Biotech buying manufacturing know-how for its clinical-stage radiation treatment

Minneapolis-based Humanetics recently received a $6 million Department of Defense grant to work on its a treatment to fight lung cancer caused by radiation exposure. (Pixabay)

Minneapolis-based Humanetics, which last fall got a $6 million Department of Defense (DOD) grant to develop its clinical-stage radiation treatment, is buying from a partner all of the know-how for manufacturing the API and will move manufacturing to the U.S.

Humanetics said today it is acquiring the assets from Kaiseraugst, Switzerland-based DSM Nutritional Products, which developed and patented a method to produce a highly pure form of the API used in Humanetics’ BIO 300, a clinical-stage drug being developed for treating radiation exposure.

The deal includes “patents, trademarks, trade secret manufacturing processes, analytical methods, regulatory filings, and a large number of nonclinical and clinical safety studies.” It said it will transfer the manufacturing process to a site in the U.S.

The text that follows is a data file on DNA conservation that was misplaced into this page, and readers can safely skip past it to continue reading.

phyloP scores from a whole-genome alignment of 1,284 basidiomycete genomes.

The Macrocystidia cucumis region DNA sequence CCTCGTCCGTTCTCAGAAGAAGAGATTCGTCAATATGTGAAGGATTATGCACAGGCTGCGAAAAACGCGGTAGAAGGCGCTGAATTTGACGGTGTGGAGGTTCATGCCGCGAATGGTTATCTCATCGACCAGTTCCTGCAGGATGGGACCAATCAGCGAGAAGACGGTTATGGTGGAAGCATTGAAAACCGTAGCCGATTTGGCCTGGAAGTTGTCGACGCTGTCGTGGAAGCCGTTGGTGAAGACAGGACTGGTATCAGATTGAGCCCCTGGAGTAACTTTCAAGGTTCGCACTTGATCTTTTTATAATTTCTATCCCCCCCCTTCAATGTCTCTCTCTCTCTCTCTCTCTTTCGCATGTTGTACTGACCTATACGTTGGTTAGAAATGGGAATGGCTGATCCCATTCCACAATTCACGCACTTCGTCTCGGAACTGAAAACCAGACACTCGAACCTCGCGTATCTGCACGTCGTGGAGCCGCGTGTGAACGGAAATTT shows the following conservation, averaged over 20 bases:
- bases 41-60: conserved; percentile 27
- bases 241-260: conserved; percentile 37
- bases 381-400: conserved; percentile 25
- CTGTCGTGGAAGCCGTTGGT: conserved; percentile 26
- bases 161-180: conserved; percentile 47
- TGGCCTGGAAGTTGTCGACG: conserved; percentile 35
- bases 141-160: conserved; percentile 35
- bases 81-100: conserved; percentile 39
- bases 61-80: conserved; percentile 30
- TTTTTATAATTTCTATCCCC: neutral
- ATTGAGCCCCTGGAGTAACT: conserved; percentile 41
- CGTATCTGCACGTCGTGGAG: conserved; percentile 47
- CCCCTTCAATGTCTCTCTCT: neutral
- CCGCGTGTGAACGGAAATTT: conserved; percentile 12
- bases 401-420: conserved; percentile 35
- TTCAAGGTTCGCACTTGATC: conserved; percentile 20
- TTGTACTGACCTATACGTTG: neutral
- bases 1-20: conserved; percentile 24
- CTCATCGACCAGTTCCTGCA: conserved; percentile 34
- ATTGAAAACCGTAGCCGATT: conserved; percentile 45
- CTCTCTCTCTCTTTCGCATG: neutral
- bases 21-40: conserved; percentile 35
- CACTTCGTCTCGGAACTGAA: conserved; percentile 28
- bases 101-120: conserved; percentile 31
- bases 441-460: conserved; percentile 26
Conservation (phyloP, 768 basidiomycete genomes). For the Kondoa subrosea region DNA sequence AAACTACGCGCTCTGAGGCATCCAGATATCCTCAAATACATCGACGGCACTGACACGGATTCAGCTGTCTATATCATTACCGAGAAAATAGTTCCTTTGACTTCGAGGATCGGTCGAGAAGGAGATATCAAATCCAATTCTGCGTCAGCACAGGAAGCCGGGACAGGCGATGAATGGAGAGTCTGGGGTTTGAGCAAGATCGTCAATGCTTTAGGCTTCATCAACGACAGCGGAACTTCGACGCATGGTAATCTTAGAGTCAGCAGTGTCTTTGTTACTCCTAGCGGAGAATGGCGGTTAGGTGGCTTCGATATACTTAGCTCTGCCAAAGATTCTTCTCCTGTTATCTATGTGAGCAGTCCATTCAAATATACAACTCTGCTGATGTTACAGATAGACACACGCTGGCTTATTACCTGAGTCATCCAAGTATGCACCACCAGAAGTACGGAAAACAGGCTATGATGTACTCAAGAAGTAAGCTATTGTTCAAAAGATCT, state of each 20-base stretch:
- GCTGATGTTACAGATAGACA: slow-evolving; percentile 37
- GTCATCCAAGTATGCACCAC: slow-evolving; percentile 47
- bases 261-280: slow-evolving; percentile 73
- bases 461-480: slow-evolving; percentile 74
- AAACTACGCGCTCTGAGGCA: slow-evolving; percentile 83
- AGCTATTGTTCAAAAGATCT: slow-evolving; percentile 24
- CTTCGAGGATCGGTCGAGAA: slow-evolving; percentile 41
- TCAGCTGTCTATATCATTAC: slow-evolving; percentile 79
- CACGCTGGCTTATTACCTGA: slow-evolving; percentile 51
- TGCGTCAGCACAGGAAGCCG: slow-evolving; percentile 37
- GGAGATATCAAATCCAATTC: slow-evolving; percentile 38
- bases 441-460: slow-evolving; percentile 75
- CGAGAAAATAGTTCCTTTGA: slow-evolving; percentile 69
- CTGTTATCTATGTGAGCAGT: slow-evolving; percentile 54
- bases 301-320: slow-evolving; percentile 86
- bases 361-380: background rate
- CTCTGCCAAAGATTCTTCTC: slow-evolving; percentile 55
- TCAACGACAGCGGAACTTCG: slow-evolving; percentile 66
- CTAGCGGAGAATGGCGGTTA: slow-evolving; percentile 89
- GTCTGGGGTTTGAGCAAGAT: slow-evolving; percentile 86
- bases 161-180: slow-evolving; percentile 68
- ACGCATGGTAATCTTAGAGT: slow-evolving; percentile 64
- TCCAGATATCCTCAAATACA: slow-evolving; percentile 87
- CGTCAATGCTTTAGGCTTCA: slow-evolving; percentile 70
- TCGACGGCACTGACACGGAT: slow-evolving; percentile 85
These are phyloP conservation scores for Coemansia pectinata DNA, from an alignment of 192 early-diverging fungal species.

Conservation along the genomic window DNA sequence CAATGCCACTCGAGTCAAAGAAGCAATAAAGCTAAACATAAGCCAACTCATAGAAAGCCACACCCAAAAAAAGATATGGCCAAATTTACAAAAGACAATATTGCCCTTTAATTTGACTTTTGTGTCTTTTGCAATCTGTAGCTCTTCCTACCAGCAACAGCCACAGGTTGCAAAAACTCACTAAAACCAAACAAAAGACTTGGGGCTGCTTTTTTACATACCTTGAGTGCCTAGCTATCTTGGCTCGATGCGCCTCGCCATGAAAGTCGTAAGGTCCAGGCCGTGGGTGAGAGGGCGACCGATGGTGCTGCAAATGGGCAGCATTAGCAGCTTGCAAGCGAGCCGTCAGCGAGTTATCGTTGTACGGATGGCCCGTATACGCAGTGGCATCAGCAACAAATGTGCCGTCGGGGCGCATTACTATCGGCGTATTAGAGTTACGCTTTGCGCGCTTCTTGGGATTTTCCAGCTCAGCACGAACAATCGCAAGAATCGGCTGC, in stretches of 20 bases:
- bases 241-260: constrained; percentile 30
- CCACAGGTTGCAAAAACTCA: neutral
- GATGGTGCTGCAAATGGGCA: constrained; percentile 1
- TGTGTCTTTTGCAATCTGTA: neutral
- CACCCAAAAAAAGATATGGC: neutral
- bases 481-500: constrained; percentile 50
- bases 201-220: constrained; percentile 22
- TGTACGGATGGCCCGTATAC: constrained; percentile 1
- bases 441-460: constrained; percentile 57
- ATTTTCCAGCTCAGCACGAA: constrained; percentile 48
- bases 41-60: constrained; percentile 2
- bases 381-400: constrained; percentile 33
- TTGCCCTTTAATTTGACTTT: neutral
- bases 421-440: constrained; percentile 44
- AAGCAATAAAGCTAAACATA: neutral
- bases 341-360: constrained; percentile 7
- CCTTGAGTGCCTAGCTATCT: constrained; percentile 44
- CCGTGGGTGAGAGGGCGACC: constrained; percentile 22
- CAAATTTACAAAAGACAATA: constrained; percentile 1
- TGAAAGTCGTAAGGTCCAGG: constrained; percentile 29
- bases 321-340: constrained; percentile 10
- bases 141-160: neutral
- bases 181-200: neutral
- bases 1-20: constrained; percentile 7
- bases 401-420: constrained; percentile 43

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“We have had a long and successful collaboration with DSM, and we are excited to add these important assets to our BIO 300 program,” John Dykstra, Humanetics’ chief operating officer, said in a statement. “The assets we are acquiring from DSM will allow us to control and protect our entire manufacturing process from start to finish.”

Humanetics has been getting Biomedical Advanced Research and Development Authority funding for its work on the drug to mitigate the delayed effects of acute radiation exposure in the lungs. In October, it received a $6 million grant from the DOD for further development of the candidate.

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